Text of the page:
LIFE / CULTURE
China’s architects take aim at sustainable green projects to meet 2060 net zero target
Meeting the goal
Published: Sep 14, 2021 05:14 PM Updated: Sep 14, 2021 11:14 PM
Various types of plants grow on the balconies of a 30-story residential building in Chengdu, Southwest China's Sichuan Province, giving the impression of a

Various types of plants grow on the balconies of a 30-story residential building in Chengdu, Southwest China's Sichuan Province, giving the impression of a "vertical forest." Photo: IC

Vertical Forest program in Huanggang, Central China's Hubei Province. Photo: Courtesy of Stefano Boeri Architetti

"Vertical Forest" program in Huanggang, Central China's Hubei Province. Photo: Courtesy of Stefano Boeri Architetti

Vertical Forest program in Nanjing, East China's Jiangsu Province. Photo: Courtesy of Stefano Boeri Architetti

"Vertical Forest" program in Nanjing, East China's Jiangsu Province. Photo: Courtesy of Stefano Boeri Architetti



Chinese architects are seeking out more sustainable green urban designs in an effort to meet China's 2060 net zero emissions goal. However, business insiders recommend they should "not blindly follow successful examples abroad" while advocating for more government and individual involvement.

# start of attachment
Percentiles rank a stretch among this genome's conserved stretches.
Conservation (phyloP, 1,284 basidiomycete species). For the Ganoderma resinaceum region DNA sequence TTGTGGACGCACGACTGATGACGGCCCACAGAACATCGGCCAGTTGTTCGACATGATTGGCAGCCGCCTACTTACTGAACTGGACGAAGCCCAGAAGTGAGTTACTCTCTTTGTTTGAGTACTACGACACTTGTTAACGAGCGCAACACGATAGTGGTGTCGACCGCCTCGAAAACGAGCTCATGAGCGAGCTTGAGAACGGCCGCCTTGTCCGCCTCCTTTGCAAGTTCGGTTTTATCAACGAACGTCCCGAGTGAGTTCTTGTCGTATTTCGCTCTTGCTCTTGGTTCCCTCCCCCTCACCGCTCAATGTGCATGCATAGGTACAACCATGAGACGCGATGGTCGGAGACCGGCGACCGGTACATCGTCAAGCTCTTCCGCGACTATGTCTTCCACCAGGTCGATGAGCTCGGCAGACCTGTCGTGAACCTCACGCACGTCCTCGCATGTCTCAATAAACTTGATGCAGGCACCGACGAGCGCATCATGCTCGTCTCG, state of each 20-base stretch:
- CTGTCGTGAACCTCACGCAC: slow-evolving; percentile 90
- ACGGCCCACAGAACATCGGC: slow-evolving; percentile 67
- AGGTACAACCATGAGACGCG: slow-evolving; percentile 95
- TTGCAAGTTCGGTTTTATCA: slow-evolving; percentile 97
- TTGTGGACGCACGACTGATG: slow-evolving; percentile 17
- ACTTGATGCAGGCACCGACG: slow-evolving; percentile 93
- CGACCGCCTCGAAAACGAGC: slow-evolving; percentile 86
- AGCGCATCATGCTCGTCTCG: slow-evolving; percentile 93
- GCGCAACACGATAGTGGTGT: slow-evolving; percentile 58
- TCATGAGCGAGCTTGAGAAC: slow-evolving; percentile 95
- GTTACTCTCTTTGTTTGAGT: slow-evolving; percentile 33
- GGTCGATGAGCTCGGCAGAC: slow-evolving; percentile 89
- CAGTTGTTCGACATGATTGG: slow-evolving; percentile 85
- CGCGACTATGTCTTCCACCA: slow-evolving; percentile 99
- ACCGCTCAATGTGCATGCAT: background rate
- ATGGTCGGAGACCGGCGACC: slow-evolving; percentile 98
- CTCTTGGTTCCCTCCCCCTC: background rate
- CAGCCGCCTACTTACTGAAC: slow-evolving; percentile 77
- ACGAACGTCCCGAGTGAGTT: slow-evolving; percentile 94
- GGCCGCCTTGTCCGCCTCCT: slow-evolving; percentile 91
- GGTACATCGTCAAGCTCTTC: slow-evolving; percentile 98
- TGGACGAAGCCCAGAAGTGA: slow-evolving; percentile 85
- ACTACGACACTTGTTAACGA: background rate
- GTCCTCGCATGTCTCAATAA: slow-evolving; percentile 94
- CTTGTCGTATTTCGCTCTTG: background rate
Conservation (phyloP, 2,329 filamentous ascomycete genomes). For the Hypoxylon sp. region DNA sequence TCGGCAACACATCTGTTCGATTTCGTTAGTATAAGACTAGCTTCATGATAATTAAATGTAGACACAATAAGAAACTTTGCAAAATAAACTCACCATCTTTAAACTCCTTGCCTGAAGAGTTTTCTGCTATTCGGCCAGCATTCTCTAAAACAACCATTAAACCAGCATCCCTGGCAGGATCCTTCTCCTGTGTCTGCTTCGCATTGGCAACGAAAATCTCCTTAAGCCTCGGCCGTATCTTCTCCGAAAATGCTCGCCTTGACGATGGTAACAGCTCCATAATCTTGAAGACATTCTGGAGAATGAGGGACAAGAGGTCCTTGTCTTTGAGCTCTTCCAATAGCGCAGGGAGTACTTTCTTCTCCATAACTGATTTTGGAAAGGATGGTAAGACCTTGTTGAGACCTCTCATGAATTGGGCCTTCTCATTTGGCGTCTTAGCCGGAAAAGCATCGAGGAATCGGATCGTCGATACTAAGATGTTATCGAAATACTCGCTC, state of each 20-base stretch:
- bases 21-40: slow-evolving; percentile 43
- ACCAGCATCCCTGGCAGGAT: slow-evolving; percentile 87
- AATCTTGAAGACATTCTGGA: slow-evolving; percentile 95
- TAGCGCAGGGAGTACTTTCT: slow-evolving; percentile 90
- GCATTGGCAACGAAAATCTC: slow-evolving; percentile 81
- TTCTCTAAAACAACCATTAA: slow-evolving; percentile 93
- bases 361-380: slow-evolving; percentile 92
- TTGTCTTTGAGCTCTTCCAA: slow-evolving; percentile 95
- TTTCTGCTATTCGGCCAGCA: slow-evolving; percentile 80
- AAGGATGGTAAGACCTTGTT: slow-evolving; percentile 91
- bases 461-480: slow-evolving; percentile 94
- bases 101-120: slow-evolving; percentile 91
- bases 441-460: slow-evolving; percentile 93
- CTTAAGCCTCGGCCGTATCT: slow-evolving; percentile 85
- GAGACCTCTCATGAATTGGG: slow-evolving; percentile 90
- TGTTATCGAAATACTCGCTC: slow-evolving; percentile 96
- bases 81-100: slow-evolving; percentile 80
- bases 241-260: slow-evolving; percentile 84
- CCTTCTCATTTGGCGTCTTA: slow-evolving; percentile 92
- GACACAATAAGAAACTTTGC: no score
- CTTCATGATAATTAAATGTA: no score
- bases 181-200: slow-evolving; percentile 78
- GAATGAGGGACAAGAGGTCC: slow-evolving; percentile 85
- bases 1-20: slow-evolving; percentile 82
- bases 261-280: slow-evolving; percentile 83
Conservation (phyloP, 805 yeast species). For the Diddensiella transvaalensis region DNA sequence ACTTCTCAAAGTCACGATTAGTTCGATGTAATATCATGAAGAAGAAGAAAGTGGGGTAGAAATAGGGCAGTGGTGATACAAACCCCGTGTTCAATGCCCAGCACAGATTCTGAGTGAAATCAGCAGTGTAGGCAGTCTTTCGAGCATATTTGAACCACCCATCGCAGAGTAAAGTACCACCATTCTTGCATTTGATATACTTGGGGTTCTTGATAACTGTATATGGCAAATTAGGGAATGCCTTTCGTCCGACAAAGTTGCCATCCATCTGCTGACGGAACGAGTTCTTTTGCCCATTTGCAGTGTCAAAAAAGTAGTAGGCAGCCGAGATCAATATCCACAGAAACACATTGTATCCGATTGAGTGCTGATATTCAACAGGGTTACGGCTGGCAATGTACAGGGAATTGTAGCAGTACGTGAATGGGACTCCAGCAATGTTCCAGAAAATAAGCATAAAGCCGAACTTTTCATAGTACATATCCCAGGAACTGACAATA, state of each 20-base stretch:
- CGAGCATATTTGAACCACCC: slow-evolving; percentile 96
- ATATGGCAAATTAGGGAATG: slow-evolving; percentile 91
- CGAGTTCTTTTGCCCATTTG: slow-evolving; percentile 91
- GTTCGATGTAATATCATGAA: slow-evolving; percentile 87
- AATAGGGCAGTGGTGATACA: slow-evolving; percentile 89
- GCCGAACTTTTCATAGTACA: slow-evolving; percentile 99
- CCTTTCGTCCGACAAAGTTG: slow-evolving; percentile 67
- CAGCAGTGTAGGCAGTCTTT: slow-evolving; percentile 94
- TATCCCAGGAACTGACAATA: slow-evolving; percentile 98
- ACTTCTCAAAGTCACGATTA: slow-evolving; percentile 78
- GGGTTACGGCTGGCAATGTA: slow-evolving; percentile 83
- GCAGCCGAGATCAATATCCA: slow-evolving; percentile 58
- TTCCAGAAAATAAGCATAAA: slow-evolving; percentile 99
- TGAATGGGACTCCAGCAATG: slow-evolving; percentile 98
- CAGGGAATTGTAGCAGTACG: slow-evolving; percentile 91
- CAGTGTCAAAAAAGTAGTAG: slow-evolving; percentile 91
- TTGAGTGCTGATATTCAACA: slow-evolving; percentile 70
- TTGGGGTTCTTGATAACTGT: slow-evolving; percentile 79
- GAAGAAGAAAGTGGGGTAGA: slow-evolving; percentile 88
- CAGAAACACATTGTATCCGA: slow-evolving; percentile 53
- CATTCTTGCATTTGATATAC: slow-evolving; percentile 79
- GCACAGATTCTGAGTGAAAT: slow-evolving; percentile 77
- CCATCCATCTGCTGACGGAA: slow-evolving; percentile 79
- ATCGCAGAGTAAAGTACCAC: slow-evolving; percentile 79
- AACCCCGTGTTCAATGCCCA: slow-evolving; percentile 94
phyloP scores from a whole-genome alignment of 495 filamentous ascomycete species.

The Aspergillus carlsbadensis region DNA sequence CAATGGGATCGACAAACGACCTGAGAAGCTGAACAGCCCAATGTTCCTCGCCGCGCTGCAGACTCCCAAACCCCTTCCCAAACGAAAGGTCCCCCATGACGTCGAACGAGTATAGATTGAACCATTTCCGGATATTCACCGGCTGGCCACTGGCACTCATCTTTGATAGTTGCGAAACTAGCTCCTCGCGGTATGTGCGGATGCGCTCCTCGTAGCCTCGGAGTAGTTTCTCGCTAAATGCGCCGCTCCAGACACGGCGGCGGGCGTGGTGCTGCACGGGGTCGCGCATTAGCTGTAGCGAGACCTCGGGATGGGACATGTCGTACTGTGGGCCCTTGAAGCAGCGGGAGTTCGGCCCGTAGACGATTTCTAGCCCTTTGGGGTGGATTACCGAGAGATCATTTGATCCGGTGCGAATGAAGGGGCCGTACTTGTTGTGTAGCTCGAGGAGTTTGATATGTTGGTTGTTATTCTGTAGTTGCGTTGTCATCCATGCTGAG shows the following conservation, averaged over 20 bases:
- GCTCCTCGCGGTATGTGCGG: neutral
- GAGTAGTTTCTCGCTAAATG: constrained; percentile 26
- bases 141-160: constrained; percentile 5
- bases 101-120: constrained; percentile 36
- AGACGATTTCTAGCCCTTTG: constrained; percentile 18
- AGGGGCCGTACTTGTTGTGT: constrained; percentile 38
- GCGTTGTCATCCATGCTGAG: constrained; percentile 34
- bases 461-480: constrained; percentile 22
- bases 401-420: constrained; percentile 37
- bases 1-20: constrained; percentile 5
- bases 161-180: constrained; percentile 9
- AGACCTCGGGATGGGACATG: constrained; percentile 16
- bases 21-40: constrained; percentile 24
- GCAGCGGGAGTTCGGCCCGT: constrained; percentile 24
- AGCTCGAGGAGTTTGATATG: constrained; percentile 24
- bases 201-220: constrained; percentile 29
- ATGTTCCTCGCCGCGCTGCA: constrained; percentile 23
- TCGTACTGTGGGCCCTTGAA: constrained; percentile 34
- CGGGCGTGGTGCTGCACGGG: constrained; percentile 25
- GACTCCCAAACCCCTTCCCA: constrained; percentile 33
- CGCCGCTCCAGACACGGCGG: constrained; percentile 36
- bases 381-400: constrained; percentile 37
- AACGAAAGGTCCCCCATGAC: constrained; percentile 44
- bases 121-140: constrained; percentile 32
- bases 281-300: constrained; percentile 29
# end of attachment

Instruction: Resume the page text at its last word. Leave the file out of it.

Just ahead of Glasgow's COP26 in November, Chinese architects are trying to find ways to reduce carbon dioxide and produce more fresh air in residential communities by designing greener buildings. To this end, they are looking to learn from the successful implementation of forest buildings overseas in countries such as Italy and Singapore. 

Breathing buildings

Five years after the Vertical Forest concept was first introduced to China, a forest residential community constructed by multinational architecture company Stefano Boeri Architetti is now ready to open its doors in Huanggang, Central China's Hubei Province.

Company representatives told the Global Times that the two residential buildings in Huanggang are home to a total of 469 trees, together with shrubs and climbing plants, that are planted in special containment areas on the balconies of all apartments.

The two buildings are able to absorb 16 tons of carbon dioxide and produce nine tons of oxygen annually.

This is not the first Vertical Forest project in China. The company also constructed two green residential communities in Nanjing, East China's Jiangsu Province. 

The two buildings in Nanjing also use balconies to host plants - a total of 800 ginkgo biloba, osmanthus and Chinese plum trees, 2,500 bushes and various climbing plants. In addition, they can also be seen outside the buildings.

Nanjing's Vertical Forest can also absorb 25 tons of carbon dioxide and release around 24 tons of oxygen annually to "balance the climate around the city," the team introduced.

"As carbon neutrality becomes part of common sense, the development of green buildings in the country also becomes inevitable… It helps bring back biodiversity in contemporary metropolises and improve the environment."

A bumpy road

However, these types of green buildings have been a hard sell in China, as many industry insiders and experts say that the challenges of "cost" and "practicality" are just too great.